New Mac Pros won't be out till the end of next year, and no one knows what these are going to be. If Apple made a cheaper Mac (sans the 'Pro') with current high-end consumer components I would seriously consider it, but I can't hang-on another year playing wait and see and there isn't really anything tying me down to OS X anymore except Adobe CS. I guess what they think I need is the iMac, but it is too much of a compromise for me. I own a 2009 iMac, and I never really considered it a 'desktop'. It is a screen with a laptop stuffed inside it and it shows; I can't even watch YouTube 720p without the fans coming on full. I am tired of compromising on speed and power for just OS X and nice aesthetics, so I simply will not consider an iMac over a custom built PC for the sole advantage of having a 5mm edge. Building something myself means I get a ludicrously powerful i5 desktop with GTX 680, 16GB ram, 256gb SSD, 1TB HDD, Thunderbolt, USB 3, and a nice IPS monitor for around $1500. I am super happy they made the iPhone/iPad as I own both and the industry needed it, but I do think it has drawn their focus away from the desktop and it is much lower as a priority. Not saying they are going to abandon the desktop line tomorrow however I struggle to believe it will still be around in 5-10 years; I don't want to carry on investing in a low priority OS and Linux is much more mature than it used to be. I am probably in the 10-20% of computer users that Apple doesn't cater to, so I don't think they will lose sleep over it.

- Edited for clarity.

I certainly agree with a lot of this. The lack of a pro machine is certainly a disgrace at the moment. I sometimes wonder if the decisions Apple made when computers were its entire business now need to be revisited now they've diversified a bit. I think they can afford to compete on price now, and not price gouge over BTO options. They've started being more reasonable with RAM prices, but they have a long way to go.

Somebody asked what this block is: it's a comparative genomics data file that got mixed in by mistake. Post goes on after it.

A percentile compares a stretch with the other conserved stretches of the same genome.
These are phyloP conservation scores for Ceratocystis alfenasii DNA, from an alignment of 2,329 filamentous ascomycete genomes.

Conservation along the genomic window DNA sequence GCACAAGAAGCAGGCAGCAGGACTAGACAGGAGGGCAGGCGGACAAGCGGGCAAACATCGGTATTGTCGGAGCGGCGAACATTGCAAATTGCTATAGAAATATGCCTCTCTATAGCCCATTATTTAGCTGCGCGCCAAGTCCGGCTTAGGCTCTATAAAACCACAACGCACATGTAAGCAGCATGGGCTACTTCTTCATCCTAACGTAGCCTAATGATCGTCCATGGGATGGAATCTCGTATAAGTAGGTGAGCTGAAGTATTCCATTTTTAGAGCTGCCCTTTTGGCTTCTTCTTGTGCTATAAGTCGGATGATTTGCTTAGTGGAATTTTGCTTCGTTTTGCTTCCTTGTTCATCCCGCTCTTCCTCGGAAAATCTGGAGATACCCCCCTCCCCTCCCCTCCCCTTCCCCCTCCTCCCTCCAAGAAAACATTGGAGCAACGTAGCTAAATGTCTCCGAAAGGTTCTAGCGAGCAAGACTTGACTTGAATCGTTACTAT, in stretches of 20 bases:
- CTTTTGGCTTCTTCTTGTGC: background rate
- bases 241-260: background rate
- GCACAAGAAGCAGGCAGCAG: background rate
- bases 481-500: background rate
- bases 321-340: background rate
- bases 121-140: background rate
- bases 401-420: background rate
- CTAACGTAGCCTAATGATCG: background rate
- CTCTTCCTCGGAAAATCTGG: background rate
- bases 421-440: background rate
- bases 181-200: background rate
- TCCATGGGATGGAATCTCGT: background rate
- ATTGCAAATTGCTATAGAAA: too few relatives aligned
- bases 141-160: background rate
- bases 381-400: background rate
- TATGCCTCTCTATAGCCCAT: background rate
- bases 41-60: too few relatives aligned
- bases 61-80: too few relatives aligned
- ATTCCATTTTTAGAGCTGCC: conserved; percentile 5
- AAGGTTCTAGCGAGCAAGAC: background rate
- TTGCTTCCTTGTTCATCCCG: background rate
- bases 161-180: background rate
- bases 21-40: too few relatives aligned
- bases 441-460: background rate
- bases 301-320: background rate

For what it's worth, your YouTube issues are down to Flash. I have an older iMac (2007) and 720p runs fine for me in HTML5.

Agreed, I really wish they had revisited it. I wonder if it was the failure of the Cube that made the mid-tier Mac disappear? I suppose it could be the Mac Mini which replaced it ultimately, I seem to remember the Cube was pretty underpowered.

Anyway thanks for the YouTube tip, I have tried the HTML5 version a few times and it is certainly less taxing on resources (just H264 without the Flash wrapper I guess). Can't remember why I went back to Flash, think I just had a few weird glitches in playback, I'll try it again.

It's good advertising/branding. Form over function.

Form IS function.

Nonsense. People buy desktop computers often to get work done. Function in that case relates to productivity, and productivety often derives from better performance.

I just moved from a Mac Pro to a Linux Box precisely because none of Apple's current lineup can make the power per $ I can buy from a PC box. I just bought a PC that absolutely destroys the best Mac you can buy, and my personal work, be it compilation, digital content creation, or even playing Battlefield 3 @ 2500x1600 on a 30" monitor at great framerates, will be vastly improved. Can you buy a 4.2Ghz i7 from Apple? Can you get a liquid cooled iMac with Dual GeForce 680 GTXs?

If I were to buy an iMac, it's form would absolutely deliver less function. I have ample desktop space, the look of the monitor/CPU combo has zero effect on the function of the software or how I interact with it.

However, the constrained geometry does have a large effect on the thermal/cooling solutions you can pack into it, or whether you can put something like a GeForce 690GTX into it.

Mobile computing, you can make an argument about form and function, since the ergonomics and weight of the device matter a lot. For getting work done on the desktop, its completely irrelevant unless you're trying to show off.

If the iMac were a stand-in for an Apple TV, and the computer needed to be hung on the wall, then by all means, make it a flat panel. But desktop boxes in tower configurations in no way inhibit most people, often the desktop sits under the table anyway, and only the monitor, keyboard, and mouse are above the desk.